Govt urged to relax grain importation rules

Government has been urged to relax private grain importation regulations to ensure there are adequate reserves to mitigate the current cereal deficit owing to a bad season.

The latest crop and livestock situation study done by government and international food security agencies indicates that Zimbabwe must import about 700,000 tonnes to offset the deficit that came with poor harvests in the 2014-15 main farming season.

Zimbabwe needs around 1.4 million tonnes of grain annually to sufficiently feed the nation. The country’s maize harvest dropped by 49 percent from last year, according to the crop and livestock assessment report.

The drought negatively affected most of the country, with Mashonaland Central and West being the only provinces that fared relatively well.

John Robertson, an independent economic consultant, urged government to remove all restrictions on private procurers of grain.

“Procurement of grain must not be in the hands of government, but the private sector, which has demonstrated to do it more effectively. Government must limit itself to policy matters and regulatory matters but, even then, it ought to remove all the bureaucratic constraints on import permits,” said Robertson.

He said the permits must be duty free and government must ensure that importers are not delayed at borders so as to cut on operational overheads.

“Experience has shown that the more bureaucratic the process of importation, the higher the costs of doing so. At the end, the consumers will suffer because the importers will pass the costs on to them,” said Robertson.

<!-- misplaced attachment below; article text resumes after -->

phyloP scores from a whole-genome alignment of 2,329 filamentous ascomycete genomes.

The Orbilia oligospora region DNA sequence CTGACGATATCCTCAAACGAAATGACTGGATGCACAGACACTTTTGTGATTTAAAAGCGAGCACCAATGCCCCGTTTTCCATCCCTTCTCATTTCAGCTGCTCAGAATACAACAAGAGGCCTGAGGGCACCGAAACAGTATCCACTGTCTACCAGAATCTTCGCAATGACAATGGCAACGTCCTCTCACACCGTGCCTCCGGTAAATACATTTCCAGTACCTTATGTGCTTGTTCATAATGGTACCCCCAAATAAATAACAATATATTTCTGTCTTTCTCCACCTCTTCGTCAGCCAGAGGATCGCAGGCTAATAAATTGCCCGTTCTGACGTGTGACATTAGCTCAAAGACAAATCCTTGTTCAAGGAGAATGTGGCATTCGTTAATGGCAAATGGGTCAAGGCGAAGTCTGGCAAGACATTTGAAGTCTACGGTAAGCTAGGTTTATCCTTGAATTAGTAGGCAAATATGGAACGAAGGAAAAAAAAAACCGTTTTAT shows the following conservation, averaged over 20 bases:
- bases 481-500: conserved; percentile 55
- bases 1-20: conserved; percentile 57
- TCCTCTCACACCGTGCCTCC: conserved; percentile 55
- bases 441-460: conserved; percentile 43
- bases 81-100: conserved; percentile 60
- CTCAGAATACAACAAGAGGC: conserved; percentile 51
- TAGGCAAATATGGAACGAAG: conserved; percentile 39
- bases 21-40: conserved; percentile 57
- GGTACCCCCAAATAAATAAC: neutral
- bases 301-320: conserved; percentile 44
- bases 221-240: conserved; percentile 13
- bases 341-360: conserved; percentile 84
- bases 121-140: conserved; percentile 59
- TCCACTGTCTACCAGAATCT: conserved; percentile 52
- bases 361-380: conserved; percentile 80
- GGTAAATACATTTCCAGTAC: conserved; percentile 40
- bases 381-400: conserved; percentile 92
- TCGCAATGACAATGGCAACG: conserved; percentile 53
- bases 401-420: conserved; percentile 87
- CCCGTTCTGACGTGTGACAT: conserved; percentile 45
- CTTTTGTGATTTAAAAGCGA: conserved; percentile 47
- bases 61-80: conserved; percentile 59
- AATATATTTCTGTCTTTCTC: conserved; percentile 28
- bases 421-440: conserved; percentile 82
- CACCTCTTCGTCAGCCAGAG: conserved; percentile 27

He urged government to reconsider its ban on genetically modified foods, saying that would improve local food security.

“It doesn’t make sense for government to keep the ban on GMO foods considering that Zimbabweans are eating imported GMO foodstuffs every day,” he said.

Vince Musewe, an economist, said government was too broke to import maize so must allow all willing importers to do so.

He suggested that government must declare the drought a national disaster so as to allow international partners like the World Food Programme (WFP) to intervene.

“Keeping the ban on GMO has negative cost implications. If you want meaningful reserves of GMO-free grain, you must look far. This takes time and the costs are just too high,” said Musewe.

Musewe and Robertson insisted that the country in fact needs to import more than a million tonnes of cereals, instead of the 700,000, arguing that only an estimated 300,000 tonnes had been harvested.

Post published in: Agriculture

Leave a Reply

Your email address will not be published. Required fields are marked *